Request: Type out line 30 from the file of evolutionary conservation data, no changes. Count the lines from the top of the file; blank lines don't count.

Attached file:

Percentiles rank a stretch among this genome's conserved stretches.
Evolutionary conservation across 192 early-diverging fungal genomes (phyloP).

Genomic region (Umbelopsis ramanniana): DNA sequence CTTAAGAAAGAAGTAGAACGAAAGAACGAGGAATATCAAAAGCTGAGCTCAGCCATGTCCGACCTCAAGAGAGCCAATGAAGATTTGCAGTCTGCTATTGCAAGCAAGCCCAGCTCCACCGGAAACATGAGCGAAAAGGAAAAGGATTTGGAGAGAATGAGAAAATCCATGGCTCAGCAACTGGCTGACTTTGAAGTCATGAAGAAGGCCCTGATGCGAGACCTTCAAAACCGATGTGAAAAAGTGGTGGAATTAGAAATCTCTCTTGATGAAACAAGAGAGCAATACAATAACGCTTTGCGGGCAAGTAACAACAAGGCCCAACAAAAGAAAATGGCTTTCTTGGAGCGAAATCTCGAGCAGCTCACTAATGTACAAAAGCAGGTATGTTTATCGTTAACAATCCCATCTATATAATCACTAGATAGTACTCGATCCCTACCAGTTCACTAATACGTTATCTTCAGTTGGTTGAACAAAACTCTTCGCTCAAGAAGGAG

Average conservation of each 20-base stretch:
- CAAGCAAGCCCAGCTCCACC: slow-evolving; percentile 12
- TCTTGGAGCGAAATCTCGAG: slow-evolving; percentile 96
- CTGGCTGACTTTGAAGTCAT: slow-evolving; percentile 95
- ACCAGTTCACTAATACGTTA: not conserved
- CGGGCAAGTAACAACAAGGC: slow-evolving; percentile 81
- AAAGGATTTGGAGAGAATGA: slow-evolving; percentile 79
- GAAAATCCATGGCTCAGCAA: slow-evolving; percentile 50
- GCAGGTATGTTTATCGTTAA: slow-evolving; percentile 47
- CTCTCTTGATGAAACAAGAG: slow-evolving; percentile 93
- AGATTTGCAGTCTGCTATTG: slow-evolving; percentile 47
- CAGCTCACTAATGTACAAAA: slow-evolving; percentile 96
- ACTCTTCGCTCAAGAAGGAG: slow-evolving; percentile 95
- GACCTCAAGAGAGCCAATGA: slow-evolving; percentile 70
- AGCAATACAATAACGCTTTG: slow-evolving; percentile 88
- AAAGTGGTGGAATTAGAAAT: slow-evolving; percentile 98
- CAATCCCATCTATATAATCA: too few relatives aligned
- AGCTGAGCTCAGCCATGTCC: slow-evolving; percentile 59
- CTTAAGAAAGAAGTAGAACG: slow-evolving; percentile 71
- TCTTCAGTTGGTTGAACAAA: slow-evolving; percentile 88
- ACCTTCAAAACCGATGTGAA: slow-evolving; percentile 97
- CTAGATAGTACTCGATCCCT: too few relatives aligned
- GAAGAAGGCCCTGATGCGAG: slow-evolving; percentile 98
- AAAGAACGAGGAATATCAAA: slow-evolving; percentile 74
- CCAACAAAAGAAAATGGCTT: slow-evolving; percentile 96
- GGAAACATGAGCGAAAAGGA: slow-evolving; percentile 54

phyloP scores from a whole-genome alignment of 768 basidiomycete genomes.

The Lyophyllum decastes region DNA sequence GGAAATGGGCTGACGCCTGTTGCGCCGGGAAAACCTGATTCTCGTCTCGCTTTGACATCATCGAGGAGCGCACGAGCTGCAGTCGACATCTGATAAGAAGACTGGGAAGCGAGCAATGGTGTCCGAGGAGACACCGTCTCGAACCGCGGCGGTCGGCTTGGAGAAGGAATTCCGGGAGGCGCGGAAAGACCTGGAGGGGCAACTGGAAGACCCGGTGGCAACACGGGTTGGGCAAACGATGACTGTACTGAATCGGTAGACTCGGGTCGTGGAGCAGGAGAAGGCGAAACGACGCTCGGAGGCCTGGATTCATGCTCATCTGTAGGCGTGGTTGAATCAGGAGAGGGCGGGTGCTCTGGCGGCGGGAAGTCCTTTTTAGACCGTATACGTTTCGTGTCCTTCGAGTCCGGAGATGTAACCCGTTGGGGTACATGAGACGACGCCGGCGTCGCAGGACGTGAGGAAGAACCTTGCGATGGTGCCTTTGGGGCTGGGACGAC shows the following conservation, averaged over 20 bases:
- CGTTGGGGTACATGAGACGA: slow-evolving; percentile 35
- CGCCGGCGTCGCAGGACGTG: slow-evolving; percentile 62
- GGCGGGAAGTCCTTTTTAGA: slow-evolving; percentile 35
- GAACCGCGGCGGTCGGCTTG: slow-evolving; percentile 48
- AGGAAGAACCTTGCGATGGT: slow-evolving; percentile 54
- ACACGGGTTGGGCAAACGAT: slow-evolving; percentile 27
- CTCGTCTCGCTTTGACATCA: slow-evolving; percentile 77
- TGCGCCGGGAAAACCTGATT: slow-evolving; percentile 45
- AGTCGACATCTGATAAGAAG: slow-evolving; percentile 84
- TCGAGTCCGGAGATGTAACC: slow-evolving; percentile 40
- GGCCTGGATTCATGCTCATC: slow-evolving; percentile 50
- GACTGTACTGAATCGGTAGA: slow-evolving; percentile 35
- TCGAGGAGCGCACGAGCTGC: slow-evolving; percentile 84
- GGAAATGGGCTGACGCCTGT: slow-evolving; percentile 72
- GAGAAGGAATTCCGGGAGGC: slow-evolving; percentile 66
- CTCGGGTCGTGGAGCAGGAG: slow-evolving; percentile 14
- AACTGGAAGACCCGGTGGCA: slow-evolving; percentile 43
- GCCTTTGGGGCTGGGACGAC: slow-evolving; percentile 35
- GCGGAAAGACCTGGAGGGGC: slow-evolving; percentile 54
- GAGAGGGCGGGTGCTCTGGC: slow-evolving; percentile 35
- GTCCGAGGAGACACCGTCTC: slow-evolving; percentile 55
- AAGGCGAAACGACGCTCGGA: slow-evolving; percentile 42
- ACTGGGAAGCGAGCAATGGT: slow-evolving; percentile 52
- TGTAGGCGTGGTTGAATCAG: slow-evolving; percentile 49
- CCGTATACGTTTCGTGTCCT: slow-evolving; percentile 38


phyloP scores from a whole-genome alignment of 768 basidiomycete genomes.